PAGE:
“It’s awful hot.”  Sue said, dangling her toes in the shallows. “I wish we could swim in this.”

“You know what I wish?”  I said.  “I wish I was eighteen and far away from all of it.  I dreamed about that, last night.”

She rested a hand on my shoulder.  “And was I part of your dream?”  She asked.  Then, when I didn’t answer, she laughed.  “Not that it matters, I don’t suppose, because when I’m eighteen I’ll certainly be far away.  I’ll be at Uni., studying pharmacology.”

“A pharmacist, is it now?  Not a teacher or a nurse?”

“Nah.”  Sue was serious again.  “I’m good at chemistry, Chas.  I didn’t realise before.  I was talking to Mr Carter, you know, and he thinks I should try.  They’re going to be short of pharmacists, he reckons.”

Ray Carter, our science teacher, was a favourite of Sue’s.   I might have reflected how easy it was for our teachers to influence us, in those high school years, but my mind was elsewhere.  Sue’s fingers were idly stroking my shoulder, and the threat of our future parting loomed before me.

I had to ask something, one of those questions you don’t want to begin because you already know what the answer will be, and you don’t want to hear it.  “I s’pose that’s the end of us, then.  When you go to University, I mean?”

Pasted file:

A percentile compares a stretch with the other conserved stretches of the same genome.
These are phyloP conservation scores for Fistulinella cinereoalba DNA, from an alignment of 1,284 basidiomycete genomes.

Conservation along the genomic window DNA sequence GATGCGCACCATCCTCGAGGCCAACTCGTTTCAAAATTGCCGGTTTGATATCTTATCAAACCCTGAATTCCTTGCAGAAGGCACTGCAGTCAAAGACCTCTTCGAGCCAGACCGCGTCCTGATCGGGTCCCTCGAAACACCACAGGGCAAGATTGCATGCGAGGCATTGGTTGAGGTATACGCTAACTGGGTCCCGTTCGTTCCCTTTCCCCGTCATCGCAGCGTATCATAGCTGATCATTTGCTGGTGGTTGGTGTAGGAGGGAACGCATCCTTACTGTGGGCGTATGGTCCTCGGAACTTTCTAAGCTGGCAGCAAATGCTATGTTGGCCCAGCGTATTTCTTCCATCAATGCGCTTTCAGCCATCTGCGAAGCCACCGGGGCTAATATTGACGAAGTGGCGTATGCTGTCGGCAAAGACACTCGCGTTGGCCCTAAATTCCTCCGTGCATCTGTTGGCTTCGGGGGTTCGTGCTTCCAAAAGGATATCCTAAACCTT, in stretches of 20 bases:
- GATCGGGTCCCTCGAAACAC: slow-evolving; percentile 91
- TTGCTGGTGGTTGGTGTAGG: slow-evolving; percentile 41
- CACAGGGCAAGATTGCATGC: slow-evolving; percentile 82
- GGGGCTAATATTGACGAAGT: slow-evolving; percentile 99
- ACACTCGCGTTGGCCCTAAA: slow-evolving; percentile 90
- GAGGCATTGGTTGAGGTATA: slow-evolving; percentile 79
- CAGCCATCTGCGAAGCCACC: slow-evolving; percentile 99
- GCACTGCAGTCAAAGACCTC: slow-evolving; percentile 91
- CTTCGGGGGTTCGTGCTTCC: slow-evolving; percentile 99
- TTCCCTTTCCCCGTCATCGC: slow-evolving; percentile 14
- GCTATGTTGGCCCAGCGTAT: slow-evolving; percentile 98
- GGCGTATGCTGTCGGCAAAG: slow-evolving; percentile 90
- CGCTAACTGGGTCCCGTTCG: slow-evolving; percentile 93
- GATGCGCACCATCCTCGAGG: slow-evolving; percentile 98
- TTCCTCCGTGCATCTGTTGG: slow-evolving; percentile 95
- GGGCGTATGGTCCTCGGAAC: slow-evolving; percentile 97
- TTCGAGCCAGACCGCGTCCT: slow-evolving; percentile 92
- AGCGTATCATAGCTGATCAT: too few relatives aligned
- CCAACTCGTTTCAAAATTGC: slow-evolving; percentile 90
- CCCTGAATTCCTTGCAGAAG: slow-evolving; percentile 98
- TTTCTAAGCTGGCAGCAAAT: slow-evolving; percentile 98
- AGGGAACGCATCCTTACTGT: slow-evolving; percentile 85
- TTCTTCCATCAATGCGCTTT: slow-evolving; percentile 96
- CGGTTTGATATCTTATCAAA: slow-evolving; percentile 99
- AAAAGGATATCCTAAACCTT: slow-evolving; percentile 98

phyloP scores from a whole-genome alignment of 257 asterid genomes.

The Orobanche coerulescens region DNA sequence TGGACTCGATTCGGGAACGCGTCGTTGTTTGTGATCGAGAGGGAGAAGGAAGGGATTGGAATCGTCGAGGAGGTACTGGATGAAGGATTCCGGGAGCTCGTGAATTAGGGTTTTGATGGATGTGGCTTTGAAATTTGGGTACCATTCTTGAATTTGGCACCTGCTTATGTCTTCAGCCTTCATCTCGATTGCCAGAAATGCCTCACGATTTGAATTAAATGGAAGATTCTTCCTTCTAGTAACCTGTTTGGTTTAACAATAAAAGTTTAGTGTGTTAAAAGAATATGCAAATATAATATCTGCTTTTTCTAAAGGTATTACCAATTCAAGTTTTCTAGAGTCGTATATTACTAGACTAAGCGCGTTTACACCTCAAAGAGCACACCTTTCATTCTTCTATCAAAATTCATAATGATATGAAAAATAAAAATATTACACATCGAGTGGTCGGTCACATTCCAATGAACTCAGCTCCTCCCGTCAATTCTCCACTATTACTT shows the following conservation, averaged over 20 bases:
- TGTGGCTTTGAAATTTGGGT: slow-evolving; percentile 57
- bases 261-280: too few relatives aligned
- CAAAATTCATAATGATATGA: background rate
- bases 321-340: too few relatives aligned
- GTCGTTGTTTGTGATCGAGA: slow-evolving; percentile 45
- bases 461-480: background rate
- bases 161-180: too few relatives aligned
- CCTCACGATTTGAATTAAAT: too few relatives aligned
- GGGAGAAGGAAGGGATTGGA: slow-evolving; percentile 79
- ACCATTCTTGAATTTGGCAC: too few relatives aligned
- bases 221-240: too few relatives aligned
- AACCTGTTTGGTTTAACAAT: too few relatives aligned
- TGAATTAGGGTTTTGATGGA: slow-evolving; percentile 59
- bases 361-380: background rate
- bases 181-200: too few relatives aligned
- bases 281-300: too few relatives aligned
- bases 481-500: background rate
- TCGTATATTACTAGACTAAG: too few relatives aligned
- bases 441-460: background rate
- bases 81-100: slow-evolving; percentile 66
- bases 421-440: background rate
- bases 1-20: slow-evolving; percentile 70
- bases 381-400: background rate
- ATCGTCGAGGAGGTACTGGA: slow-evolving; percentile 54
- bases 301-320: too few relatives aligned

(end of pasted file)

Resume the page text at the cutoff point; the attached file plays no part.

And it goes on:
Sue put her arm around my shoulders.  “I don’t know.” She gave me a playful squeeze.  “Will you miss me, Chas?”

“Nah!”  I sneered; then:  “Yeah.  Yes I would.  Will, I mean.”

“Still, I’m here now.”

My gaze was fixed upon the river, the way it had been when we were first together there; as if the water somehow held answers to my questions.   “Here now, yeah.  But this isn’t forever, is it?”

“Do you want it to be?”

I was careful with my words.  “Yes.  I think I do.  Thing is, though, do you?”

Sue’s voice deepened in sadness.  “I can’t answer that.  Whenever I try to see into the future everything gets hazy, so I just feel confused.  Maybe when we’re older…”   She drew herself close to me, so her head could rest against mine.  “Don’t ask, Chas.”

“I have to!”  I told her.  “I need you, Sue.  I need you so much…”  It was a plea, loaded with all the passionate urgency of my inexpert heart, dwindling on my lips as I saw the alarm growing in Sue’s eyes.

She stilled my speech with a chastening finger.  “That’s good, then, isn’t it?”  She drew away from me a little, so we were side by side, avoiding each other’s gaze.   I could not see her face. At last, when what seemed like minutes had passed, she broke the silence, saying brokenly:

“Chas, dear, you aren’t the only one who dreams.”

All, above all, I wanted to be tender.  I reached to take her cheeks between my two hands and found them wet with her tears.  Turning her to me I drew her into a kiss and she responded – hesitantly at first, then deeply enough for me to understand the richness of its meanings.   I was suddenly alive to the sensation of her body moving against mine, to her scent filling my head with all the wanting that a year of closeness had intensified.  There were other scents too, the aromas of summer and the song of the water buzzing in my brain, driving me onwards, pushing me towards those forbidden words until my lips found a will of their own.